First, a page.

Six months ago, few people had heard of Zika virus. Now, not a day passes without new revelations about the virus.
Let’s put Zika virus infection in some context. John Donne wrote, in the 16th century, “No man is an island.” Aside from the fact that we would now want Mr. Donne to say “no person is an island” he was correct, especially as it concerns infectious diseases.
About 60 years ago, we began to see mosquito-borne virus diseases that had never before been recognized in South, Central or North America. The first of these was dengue. Relatively common in Africa and locally known there as breakbone fever, dengue (pronounced “den-gee”) is caused by a member of the flavivirus family of viruses and is transmitted from person to person by two specific species of mosquito: Aedes aegypti and Aedes albopictus. Unfortunately, both of these mosquitoes are present in South America, the Caribbean and, importantly for us, the southern U.S.
Initially, all cases of dengue diagnosed here were imported by travelers from the Caribbean and Central America. But all that’s needed to turn a new geographic area into an endemic one (where the disease can be transmitted from person to person) are two factors: 1) A high-enough prevalence of infected people with the virus circulating in their bloodstream (initially, returning travelers); and 2) the prevalence of the appropriate mosquito, which can pick up the virus during a blood meal, allowing it to multiply within the mosquito and then be deposited in the next person (or animal) the mosquito bites. At some point several years ago, those factors came together, and dengue is now endemic in some subtropical areas in the U.S., particularly in parts of Florida.
A couple of years ago, a different virus, called chikungunya, began to make its appearance in the Caribbean, and the cycle described above has been repeated with the same result. Now it’s the Zika virus’s turn, and it’s highly likely that the wheel will come ’round again.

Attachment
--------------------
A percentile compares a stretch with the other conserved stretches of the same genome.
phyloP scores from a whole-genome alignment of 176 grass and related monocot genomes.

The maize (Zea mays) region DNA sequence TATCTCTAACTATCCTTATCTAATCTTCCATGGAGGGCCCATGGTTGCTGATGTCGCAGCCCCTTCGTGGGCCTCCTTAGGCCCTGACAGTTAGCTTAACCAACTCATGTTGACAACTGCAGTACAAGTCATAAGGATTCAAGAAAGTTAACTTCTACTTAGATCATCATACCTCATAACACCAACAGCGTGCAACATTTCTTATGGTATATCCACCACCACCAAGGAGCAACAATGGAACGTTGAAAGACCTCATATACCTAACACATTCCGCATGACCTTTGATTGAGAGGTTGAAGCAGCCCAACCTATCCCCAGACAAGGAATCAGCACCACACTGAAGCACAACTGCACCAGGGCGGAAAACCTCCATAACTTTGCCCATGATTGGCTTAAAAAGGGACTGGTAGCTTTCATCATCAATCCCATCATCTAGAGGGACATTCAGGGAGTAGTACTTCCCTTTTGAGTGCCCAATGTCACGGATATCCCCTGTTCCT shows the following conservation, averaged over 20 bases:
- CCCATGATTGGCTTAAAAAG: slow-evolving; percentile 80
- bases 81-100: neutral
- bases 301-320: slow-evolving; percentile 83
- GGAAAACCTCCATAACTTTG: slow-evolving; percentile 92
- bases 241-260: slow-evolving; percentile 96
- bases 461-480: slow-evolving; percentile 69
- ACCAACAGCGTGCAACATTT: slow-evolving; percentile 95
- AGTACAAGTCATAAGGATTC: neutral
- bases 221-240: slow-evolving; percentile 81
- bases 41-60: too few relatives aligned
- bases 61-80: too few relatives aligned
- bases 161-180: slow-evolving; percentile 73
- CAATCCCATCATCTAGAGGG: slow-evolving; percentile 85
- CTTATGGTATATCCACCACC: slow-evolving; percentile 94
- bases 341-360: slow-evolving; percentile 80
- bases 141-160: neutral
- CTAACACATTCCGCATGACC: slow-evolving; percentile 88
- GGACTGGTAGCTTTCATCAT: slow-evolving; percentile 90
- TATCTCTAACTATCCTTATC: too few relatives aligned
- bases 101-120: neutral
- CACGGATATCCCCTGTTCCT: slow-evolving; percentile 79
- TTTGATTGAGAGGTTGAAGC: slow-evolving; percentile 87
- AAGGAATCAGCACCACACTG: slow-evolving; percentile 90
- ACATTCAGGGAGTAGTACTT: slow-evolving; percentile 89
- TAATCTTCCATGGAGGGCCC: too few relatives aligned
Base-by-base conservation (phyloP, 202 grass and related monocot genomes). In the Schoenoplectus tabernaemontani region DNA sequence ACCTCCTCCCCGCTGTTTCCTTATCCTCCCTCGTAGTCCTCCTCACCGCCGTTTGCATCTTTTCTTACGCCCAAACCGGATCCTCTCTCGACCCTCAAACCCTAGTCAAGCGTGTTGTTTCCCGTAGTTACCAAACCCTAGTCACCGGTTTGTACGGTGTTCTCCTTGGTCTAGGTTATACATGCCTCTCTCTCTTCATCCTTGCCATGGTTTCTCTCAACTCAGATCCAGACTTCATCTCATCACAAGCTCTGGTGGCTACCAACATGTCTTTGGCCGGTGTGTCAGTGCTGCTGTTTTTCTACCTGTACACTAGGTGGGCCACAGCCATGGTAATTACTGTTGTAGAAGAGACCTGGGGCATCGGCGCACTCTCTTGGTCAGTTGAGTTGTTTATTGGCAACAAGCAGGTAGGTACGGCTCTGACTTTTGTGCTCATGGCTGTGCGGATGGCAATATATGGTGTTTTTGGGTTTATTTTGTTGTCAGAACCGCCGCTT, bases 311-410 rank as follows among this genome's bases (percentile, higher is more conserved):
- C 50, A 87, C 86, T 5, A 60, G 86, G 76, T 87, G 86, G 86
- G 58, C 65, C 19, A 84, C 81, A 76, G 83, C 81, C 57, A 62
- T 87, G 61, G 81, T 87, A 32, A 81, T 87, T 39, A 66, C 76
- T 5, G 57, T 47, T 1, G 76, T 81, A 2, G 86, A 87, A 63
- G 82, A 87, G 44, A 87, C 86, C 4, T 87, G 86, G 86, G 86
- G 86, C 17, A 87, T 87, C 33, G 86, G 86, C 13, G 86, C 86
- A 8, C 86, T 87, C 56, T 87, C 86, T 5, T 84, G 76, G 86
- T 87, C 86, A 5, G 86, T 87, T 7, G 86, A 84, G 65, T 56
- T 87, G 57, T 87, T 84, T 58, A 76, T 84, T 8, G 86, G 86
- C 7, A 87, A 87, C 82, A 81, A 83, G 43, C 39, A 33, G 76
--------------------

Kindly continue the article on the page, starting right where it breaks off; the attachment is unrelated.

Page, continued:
Common symptoms, different outcomes
All three virus infections commonly present with some of the same initial symptoms: fever, a rash, muscle and bone pain and malaise (feeling sickly). Other symptoms may include conjunctivitis (eye inflammation) and, occasionally, temporary paralysis. Actually, dengue has the highest morbidity and mortality; repeated infection with one of the four types of this virus may occur and can lead to dengue hemorrhagic fever—a potentially lethal condition. Symptoms of dengue may last for months or years.
For the majority of Zika-infected patients, the initial illness is perhaps the mildest and least consequential of the three and there may be no symptoms at all. However, for one group of infected patients, this is certainly not the case. Zika infection, which was first described in the 1940s and then pretty much forgotten about, achieved its current prominence because health officials in Brazil in 2015 epidemiologically linked a marked increase in the incidence of the birth defect of microcephaly (small head and brain) with the mothers of these infants having symptoms (and later laboratory confirmation) of recent Zika virus infection. Microcephaly is a lifelong, devastating condition, and acquiring Zika during pregnancy has become the principal public health concern with this infection.
Zika and the Rio Olympics
Although recent mathematical modeling has estimated that no more than 80 cases of Zika infection will be imported back to the United States as a result of attending the ongoing Olympics in Brazil, this may be an underestimate. We now know that although the Zika virus is transmitted primarily through the bite of a mosquito, sexual transmission also occurs from men to women and vice versa. This phenomenon would probably increase the predicted importation rate. Therefore, any importation can result in new cases here, even in places where the mosquito does not exist. Furthermore, although there are current guidelines for how long sexual partners should avoid pregnancy, we really can’t be certain at this time how long the virus can persist in blood, serum or vaginal fluid. These factors, and the difficulty in eradicating all mosquitoes, may make the projections that endemic infection will be limited to a small geographic area in the U.S. a bit premature and optimistic.
So, while Zika infection should not pose a great health risk to most people, those who are pregnant, or who might become pregnant, must protect themselves from mosquitoes and from the risk of sexual transmission.